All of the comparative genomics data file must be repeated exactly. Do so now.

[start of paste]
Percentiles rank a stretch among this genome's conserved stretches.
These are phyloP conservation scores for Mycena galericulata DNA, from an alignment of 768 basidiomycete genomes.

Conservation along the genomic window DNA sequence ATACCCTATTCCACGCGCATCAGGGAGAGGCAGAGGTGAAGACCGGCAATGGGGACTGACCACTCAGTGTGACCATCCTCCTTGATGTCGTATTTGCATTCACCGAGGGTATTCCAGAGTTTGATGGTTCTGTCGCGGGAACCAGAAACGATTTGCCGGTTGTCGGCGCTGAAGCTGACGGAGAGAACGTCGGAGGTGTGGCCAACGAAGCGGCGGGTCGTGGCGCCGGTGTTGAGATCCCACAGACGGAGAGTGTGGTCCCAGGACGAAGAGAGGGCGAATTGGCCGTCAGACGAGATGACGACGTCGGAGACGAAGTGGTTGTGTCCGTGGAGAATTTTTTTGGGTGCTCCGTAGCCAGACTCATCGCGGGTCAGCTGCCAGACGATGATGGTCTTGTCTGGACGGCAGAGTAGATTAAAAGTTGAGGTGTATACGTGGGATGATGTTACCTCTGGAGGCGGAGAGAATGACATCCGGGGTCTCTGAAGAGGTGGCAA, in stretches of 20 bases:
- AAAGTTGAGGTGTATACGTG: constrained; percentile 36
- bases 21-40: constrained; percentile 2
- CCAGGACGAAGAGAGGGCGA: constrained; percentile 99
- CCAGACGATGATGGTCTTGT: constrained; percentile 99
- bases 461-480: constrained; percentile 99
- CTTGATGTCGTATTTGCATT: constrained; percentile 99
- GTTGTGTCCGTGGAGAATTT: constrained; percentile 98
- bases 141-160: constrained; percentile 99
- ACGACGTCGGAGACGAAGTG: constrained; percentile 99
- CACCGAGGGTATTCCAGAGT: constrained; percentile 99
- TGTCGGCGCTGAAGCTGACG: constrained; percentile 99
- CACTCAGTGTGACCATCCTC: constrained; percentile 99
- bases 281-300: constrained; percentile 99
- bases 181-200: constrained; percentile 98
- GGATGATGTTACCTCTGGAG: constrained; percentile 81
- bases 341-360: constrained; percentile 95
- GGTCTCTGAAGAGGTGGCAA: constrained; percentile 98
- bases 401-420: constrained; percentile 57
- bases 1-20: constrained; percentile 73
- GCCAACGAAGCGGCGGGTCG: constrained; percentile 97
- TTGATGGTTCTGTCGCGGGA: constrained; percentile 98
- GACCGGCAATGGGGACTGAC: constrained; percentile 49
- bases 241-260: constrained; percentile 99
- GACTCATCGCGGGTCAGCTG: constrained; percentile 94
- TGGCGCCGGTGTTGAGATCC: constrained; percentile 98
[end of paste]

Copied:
Percentiles rank a stretch among this genome's conserved stretches.
These are phyloP conservation scores for Mycena galericulata DNA, from an alignment of 768 basidiomycete genomes.

Conservation along the genomic window DNA sequence ATACCCTATTCCACGCGCATCAGGGAGAGGCAGAGGTGAAGACCGGCAATGGGGACTGACCACTCAGTGTGACCATCCTCCTTGATGTCGTATTTGCATTCACCGAGGGTATTCCAGAGTTTGATGGTTCTGTCGCGGGAACCAGAAACGATTTGCCGGTTGTCGGCGCTGAAGCTGACGGAGAGAACGTCGGAGGTGTGGCCAACGAAGCGGCGGGTCGTGGCGCCGGTGTTGAGATCCCACAGACGGAGAGTGTGGTCCCAGGACGAAGAGAGGGCGAATTGGCCGTCAGACGAGATGACGACGTCGGAGACGAAGTGGTTGTGTCCGTGGAGAATTTTTTTGGGTGCTCCGTAGCCAGACTCATCGCGGGTCAGCTGCCAGACGATGATGGTCTTGTCTGGACGGCAGAGTAGATTAAAAGTTGAGGTGTATACGTGGGATGATGTTACCTCTGGAGGCGGAGAGAATGACATCCGGGGTCTCTGAAGAGGTGGCAA, in stretches of 20 bases:
- AAAGTTGAGGTGTATACGTG: constrained; percentile 36
- bases 21-40: constrained; percentile 2
- CCAGGACGAAGAGAGGGCGA: constrained; percentile 99
- CCAGACGATGATGGTCTTGT: constrained; percentile 99
- bases 461-480: constrained; percentile 99
- CTTGATGTCGTATTTGCATT: constrained; percentile 99
- GTTGTGTCCGTGGAGAATTT: constrained; percentile 98
- bases 141-160: constrained; percentile 99
- ACGACGTCGGAGACGAAGTG: constrained; percentile 99
- CACCGAGGGTATTCCAGAGT: constrained; percentile 99
- TGTCGGCGCTGAAGCTGACG: constrained; percentile 99
- CACTCAGTGTGACCATCCTC: constrained; percentile 99
- bases 281-300: constrained; percentile 99
- bases 181-200: constrained; percentile 98
- GGATGATGTTACCTCTGGAG: constrained; percentile 81
- bases 341-360: constrained; percentile 95
- GGTCTCTGAAGAGGTGGCAA: constrained; percentile 98
- bases 401-420: constrained; percentile 57
- bases 1-20: constrained; percentile 73
- GCCAACGAAGCGGCGGGTCG: constrained; percentile 97
- TTGATGGTTCTGTCGCGGGA: constrained; percentile 98
- GACCGGCAATGGGGACTGAC: constrained; percentile 49
- bases 241-260: constrained; percentile 99
- GACTCATCGCGGGTCAGCTG: constrained; percentile 94
- TGGCGCCGGTGTTGAGATCC: constrained; percentile 98